The final story shows us a celebration dinner for Elizabeth’s third anniversary as Captain of the Peace Brigade. Kaito and Hina are back at the castle whipping up a grand feast, inviting all their friends, and flirting shamelessly. The reader is, of course, aware that this is a giant pile of bullshit, as is Elizabeth, but she goes along with it as long as possible, and we get a few scenes that we are likely never going to get near ever again. What makes this so interesting is that some of the narrative critiques the fact that events are still proceeding as they are – in other words, it’s yelling at the author, in-universe, for not stopping Torture Princess with Book 6. I mean, I did that too! But in a review, not in a Torture Princess story. It’s fascinating and layered, and in the end I think the author does actually justify going forward. Which is good, because in reality Kaito and Hina are still locked in their Cage of Stasis, and Elizabeth has to fight a war.

This is not really a skippable short story collection – the end literally leads straight into Book 8 – but that’s OK, as it’s worth reading even if you do normally skip them. A strong stomach is needed as always, but it’s another winner from this author who writes horribly gratuitous gore much better than the author of Roll Over and Die.

Torture Princess: Fremd Torturchen, Vol. 7

By Keishi Ayasato and Saki Ukai. Released in Japan as “Isekai Goumon Hime” by MF Bunko J. Released in North America Yen On. Translated by Nathaniel Hiroshi Thrasher.

Back in my fanfiction days, I used to have an argument with a friend of mine, who wrote some great stories but tended to end them a little too late. I used to call them the “And they all lived happily ever after till they died, and here’s how they died” stories. Now, I’m not sure I expect Torture Princess to go QUITE that far. But at the end of my last review, I mentioned that I was worried that the series would not be able to justify continuing after a very satisfying 6th book, which wrapped up Kaito’s plot beautifully. I’d say the answer is yes and no. Yes, it’s another Torture Princess book, with some of the most evocative writing in light novels, and I could have easily quoted a dozen passages. And I do enjoy Elisabeth’s character arc here quite a bit. Still… man, this is a downer, and has some of the most graphic horror descriptions since Vol. 1. It is a Dead Dove: Do Not Eat of a light novel.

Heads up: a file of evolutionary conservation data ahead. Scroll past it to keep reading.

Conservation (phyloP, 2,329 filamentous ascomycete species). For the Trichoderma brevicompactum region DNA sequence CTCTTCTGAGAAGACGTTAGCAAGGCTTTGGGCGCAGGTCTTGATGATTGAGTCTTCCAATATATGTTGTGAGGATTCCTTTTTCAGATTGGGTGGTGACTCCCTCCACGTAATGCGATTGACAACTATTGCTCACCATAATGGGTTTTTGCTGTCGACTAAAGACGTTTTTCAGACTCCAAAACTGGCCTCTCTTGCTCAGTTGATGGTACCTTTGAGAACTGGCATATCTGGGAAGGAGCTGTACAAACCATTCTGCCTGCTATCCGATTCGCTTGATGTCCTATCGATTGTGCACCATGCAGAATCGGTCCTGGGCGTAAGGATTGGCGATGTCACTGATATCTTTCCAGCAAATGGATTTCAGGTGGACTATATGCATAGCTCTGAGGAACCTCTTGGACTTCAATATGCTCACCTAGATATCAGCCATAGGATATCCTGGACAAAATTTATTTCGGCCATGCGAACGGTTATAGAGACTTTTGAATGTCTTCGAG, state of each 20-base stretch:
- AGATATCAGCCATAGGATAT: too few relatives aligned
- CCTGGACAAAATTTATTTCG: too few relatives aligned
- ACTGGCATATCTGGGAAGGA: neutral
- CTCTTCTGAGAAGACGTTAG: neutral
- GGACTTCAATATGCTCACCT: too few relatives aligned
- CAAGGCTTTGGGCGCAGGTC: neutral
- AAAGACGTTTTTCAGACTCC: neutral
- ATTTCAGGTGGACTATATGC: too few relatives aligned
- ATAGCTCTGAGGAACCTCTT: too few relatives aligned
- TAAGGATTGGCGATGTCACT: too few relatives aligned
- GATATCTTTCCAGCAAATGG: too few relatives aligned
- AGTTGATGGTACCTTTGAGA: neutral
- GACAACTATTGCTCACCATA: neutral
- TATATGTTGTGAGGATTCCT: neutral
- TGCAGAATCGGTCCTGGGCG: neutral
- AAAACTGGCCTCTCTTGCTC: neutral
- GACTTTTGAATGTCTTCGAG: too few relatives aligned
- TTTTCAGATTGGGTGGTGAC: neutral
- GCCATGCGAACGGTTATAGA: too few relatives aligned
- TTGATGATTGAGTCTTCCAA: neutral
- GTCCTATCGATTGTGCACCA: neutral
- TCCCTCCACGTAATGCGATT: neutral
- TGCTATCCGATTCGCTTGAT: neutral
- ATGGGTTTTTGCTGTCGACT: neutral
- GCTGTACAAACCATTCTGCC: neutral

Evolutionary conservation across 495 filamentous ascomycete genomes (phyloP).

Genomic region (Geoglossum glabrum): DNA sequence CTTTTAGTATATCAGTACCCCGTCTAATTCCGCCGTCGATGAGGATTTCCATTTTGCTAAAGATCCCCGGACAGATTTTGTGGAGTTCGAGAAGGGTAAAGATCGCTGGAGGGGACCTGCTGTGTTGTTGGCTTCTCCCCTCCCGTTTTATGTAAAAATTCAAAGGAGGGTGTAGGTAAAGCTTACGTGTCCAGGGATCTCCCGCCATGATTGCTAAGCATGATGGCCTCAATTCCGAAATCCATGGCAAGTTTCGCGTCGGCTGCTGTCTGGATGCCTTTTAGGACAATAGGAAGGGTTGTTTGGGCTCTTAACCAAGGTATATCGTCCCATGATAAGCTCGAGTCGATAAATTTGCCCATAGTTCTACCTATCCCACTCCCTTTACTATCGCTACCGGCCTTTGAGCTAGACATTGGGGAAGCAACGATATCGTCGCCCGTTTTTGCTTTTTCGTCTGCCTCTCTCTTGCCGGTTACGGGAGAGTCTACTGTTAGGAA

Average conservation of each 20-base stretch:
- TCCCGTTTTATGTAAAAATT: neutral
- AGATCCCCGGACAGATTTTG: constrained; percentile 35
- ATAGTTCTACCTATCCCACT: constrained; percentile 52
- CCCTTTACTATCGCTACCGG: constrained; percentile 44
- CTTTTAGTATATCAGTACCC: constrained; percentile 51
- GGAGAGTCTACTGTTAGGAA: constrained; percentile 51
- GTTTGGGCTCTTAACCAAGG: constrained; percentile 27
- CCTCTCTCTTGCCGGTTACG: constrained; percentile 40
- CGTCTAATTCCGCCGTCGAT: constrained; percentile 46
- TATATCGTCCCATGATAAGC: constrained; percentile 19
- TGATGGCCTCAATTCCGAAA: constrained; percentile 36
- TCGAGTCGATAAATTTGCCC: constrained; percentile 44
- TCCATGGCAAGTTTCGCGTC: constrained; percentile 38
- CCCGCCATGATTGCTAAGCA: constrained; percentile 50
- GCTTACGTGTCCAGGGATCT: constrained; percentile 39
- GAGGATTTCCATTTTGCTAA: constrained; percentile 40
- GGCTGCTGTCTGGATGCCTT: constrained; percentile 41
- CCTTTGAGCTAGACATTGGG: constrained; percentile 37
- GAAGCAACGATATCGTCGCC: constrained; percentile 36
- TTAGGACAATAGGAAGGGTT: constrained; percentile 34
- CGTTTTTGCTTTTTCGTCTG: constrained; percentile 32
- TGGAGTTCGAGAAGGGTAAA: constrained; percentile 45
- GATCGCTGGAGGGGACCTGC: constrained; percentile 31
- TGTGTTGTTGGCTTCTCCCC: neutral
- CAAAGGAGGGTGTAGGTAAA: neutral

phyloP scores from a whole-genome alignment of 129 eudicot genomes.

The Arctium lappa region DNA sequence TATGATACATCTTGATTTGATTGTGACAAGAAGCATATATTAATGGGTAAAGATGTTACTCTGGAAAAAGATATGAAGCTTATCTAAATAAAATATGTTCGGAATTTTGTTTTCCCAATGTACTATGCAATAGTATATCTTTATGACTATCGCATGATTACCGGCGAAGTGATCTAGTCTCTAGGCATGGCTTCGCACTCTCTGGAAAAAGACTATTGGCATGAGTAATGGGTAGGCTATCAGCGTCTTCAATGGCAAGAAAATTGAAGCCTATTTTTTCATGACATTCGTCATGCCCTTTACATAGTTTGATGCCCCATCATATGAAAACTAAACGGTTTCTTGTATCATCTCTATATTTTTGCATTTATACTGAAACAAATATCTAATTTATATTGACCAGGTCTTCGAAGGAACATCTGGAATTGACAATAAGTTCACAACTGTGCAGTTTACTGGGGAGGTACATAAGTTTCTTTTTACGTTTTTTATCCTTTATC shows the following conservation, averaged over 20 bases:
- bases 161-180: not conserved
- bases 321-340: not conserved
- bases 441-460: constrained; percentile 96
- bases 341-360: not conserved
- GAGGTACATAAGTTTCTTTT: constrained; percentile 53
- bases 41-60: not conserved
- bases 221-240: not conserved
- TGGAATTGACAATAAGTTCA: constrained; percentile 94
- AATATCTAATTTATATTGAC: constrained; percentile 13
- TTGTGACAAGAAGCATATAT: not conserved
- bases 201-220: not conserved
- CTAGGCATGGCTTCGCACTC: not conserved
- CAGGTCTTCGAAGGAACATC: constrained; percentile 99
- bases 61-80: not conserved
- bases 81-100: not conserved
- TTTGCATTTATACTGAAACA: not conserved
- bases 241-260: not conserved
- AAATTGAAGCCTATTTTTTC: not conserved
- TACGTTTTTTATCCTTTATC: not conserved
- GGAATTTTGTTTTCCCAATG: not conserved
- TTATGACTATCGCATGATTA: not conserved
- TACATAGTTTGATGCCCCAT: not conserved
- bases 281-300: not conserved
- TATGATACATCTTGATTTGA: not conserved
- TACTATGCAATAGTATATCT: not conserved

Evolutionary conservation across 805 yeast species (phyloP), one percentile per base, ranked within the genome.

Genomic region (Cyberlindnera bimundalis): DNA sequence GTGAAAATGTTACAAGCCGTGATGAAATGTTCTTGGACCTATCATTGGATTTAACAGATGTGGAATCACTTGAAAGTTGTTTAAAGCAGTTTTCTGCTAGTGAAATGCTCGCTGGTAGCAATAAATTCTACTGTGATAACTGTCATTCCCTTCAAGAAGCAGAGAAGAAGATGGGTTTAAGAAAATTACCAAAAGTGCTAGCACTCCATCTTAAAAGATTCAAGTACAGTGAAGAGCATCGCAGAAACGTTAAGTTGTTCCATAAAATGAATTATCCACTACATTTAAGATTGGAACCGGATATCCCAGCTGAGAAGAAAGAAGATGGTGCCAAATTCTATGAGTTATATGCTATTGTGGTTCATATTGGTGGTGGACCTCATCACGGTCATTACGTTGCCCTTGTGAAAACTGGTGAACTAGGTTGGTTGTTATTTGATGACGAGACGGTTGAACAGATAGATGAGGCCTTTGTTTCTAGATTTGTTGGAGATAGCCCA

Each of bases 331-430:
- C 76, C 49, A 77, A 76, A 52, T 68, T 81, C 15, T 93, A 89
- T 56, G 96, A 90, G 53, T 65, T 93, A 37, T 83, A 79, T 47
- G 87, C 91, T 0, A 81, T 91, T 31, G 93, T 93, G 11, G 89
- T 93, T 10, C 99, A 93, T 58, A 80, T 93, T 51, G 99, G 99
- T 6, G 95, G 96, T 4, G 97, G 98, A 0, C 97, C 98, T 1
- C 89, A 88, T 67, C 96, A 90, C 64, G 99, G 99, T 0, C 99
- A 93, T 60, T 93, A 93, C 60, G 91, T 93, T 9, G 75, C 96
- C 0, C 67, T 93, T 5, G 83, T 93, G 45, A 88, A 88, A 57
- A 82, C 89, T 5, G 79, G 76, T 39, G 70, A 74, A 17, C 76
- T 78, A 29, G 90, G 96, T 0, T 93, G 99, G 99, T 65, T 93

The book picks up right where the previous one left off, with the introduction of our antagonists, who also grace the cover: A girl who calls herself Alice Carroll, the new Torture Princess, and her minder/father figure Lewis. They have killed off the two beast princesses who worked with Kaito in the previous book, and are basically here to destroy the world AGAIN. To be fair, they do have a pretty good reason they can use to justify it, but that’s not good enough for Elisabeth. Now she has to try to stop them, helped by Lute, whose job is to be the heart of the book; Jeanne, who is a girl in love, and Izabella, who has acknowledged this love but not responded to it; and La Cristoph, who has already been captured by the enemy. Worst of all, as everyone seems to be telling her… Elisabeth is getting SOFT.

This is not a completely grim book. There are lots of attempts at humor, some of which are admittedly as dark as the blackest night, but they’re there. One running gag with Elisabeth and La Cristoph actually made me laugh. But I won’t deny that there’s a lot of depressing goddamn shit here. Alice, like Kaito, is an abused Japanese girl, whose previous life reminded me an awful lot of Satoko from Higurashi, and it’s no surprise that her reincarnated powerful self is a very, very broken girl. And then there is the revenge that Lewis takes on behalf of the mixed-race peoples, which involves using a large number of purebreds as wombs for demon children. The description in this particular scene is so Grand Guignol that it almost crosses over into parody, but it’s also incredibly sickening to read about. There is, briefly, a nice little bit of hope towards the end of the book, but I still am not 100%… or even 50%… confident that this series won’t end with most everyone dead or wishing they were dead.

Still, I admit that’s not much of a change from the previous six books. I think the loss of Kaito’s POV affected the book more than I was expecting. It’s still a great series to read if you like good writing and horrible graphic images. But man… what a bummer.